Ghost/ Blood Ceremony/ Ancient VVisdom @ The Mod Club, Toronto ON, January 22, 2012

By Natalie Zed; live photos by Adam Wills

I’ve been looking forward to this show for ages. Fellow Hellbound writer and friend Justin M. Norton suggested I check out Ghost months ago and I was immediately smitten with the retro coolness of their sound, and the disparity of their surprisingly upbeat music paired with unabashedly occult and infernal lyrics. I was so disappointed when they could not get into the country to join Enslaved and Alcest on tour (recently I heard a rumour that was because they put their stage names on their visa forms – can you imagine working for the border and getting paperwork from Nameless Ghoul and Papa Emeritus?). When it was announced that they had successfully been cleared to travel and would be headlining, I was overjoyed. Theatricality is a necessary and vital part of heavy metal, in my mind. From the carefully choreographed violence of hardcore to the complex film projections of prog, the live metal experience is as much about putting on a show as it is purely playing music. Ghost promised to deliver on this front, and that definitely revs my engine.

The night started off somewhat lacklustre with a set from Ancient Vvisdom. The self-styled “metal rock ‘n’ roll” band from Austin, Texas sound a lot like a dirtier, folkier Alice In Chains. Though they had lots of carelessly applied makeup, battle jackets and small animal bones strewn about the stage, I got the feeling that they were playing, that they were really something more akin of a hard indie rock band just trying on the trappings of metal in an ironic way. The front man of Ancient VVisdom is also the percussionist (I can’t call someone who plays two cymbals and a tom a drummer, even if he uses a length of chain as often as drumsticks), and he certainly pours out energy into the performance. They did ease into their set, I can say that I enjoyed the last two songs, but they didn’t seem comfortable enough with their own aesthetic to really pull it off.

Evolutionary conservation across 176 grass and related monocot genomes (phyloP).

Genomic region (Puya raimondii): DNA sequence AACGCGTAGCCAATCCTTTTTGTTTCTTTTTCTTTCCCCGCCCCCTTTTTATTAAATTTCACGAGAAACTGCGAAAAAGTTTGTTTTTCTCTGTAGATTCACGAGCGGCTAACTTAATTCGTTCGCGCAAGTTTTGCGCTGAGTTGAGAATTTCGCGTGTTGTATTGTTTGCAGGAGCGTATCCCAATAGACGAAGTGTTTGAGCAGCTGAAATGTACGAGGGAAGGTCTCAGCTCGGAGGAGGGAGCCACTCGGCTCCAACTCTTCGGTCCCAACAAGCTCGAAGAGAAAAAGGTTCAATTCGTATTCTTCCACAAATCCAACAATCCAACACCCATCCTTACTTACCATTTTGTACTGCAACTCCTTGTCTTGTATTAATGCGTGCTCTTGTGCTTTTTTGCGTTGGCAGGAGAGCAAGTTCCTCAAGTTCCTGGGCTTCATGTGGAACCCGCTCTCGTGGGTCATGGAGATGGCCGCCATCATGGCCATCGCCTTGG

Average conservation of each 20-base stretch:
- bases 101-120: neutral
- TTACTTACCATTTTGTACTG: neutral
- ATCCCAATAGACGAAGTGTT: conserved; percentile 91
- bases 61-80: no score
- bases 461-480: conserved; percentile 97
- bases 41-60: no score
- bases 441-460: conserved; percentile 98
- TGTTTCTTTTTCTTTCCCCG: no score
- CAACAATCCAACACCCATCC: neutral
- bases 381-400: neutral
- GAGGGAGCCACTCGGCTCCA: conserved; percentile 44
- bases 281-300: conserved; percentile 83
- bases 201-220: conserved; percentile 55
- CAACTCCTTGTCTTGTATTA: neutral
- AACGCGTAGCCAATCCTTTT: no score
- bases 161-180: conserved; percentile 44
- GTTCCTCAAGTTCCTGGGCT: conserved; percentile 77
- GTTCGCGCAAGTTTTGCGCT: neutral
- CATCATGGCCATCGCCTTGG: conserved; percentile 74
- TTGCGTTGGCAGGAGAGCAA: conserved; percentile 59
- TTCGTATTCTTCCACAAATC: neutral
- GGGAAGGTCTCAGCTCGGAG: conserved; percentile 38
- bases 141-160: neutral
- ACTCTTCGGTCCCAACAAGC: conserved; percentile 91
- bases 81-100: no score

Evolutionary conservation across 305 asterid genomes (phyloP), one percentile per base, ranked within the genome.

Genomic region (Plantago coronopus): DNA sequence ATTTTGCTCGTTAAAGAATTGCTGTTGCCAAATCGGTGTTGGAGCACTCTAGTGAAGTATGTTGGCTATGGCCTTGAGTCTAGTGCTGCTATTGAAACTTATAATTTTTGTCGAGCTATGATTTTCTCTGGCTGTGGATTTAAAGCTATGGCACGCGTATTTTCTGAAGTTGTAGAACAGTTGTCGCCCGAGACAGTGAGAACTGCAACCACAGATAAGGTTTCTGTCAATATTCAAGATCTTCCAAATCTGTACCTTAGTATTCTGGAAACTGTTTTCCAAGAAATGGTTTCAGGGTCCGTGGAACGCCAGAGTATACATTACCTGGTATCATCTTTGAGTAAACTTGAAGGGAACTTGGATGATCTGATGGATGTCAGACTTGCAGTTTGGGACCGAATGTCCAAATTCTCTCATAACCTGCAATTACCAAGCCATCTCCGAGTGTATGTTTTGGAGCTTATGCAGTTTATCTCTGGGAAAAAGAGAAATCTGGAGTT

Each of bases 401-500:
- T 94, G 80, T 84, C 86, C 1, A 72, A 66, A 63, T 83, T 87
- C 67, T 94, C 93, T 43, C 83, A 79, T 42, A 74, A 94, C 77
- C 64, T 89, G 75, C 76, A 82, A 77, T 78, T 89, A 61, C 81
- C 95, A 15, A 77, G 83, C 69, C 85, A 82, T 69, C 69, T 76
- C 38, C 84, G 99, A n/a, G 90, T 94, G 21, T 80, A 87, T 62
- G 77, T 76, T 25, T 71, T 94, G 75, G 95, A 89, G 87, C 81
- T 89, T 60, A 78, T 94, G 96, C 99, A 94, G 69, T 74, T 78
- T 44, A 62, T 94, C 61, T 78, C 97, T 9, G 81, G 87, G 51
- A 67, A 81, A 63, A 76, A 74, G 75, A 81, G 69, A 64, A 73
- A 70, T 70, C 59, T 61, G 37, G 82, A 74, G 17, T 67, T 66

I’ve seen Blood Ceremony in smaller venues and less auspicious circumstances, and have always been impressed; at this show they completely blew me away with their intensity and skill. The band are based right here in Toronto, and are surely one of the city’s hard rock gems. They both terrorized and thrilled the Mod Club with a top-notch performance. Blood Ceremony call themselves “witch-rock,” and perform a combination of occult metal, harsh folk and horror infused classic rock. Frontwoman Alia O’Brien is an arresting figure, performing with heavy, Nefertiti-like eyeliner and black hot pants, the long fringes on her coat accentuating the swooping movements of her arms as she switched between singing (in a smoky, coke-dark voice), playing the flute (eerie and playful) and pressing the keys of the organ (oppressive and moody). Their set was vibrant, vital, heavy, and super playful and enjoyable too. They put on a weird performance that is also supremely great to witness. They have been deservedly enjoying quite a bit of success this year after the release of their sophomore album, Living With The Ancients (March 2011), and touring Europe. They deserve even more support, and especially more love and attention locally If you have not checked this band out I sincerely advise that you do!

Ghost are a band who thrive on theatricality; it is their life blood. A red velvet curtain obscured the stage the entire time the band was setting up, and came up as the opening notes of the intro music began to play, with the band already on stage and dramatically backlit. There can be no doubt that the undead cardinal Papa Emeritus and his band of hooded Nameless Ghouls are a imposing sight, and the dramatic coloured lighting in lurid shades of red, pink and green makes everything even more surreal.

Musically, however, it pains me to say that their set was only okay. Vocalist and front-demon Papa Emeritus’ voice started out on “Deus Culpa” kind of weird and pitchy, as though he had not warmed up.

Ghost clearly settled into the show, and while the performance never lagged and the illusion was seamless, the music was just decent. The cheerfulness of the record, Opus Eponymous, works as a recorded piece but as a live show the upbeat garage rock seems not only at odds with the incredible perfomativity of anything else, but becomes almost thin and weak in comparison. The performance benefited from a tight set, barely 50 minutes in length. Ghost played their whole album plus a cover of “Here Comes The Sun” (which was great) and no encore, just the red curtain coming down and again obscuring the stage. I fully enjoyed myself, loved the spectacle of it, and look I forward to the band touring and performing more, and in the process getting better at their live sets and improving their charisma.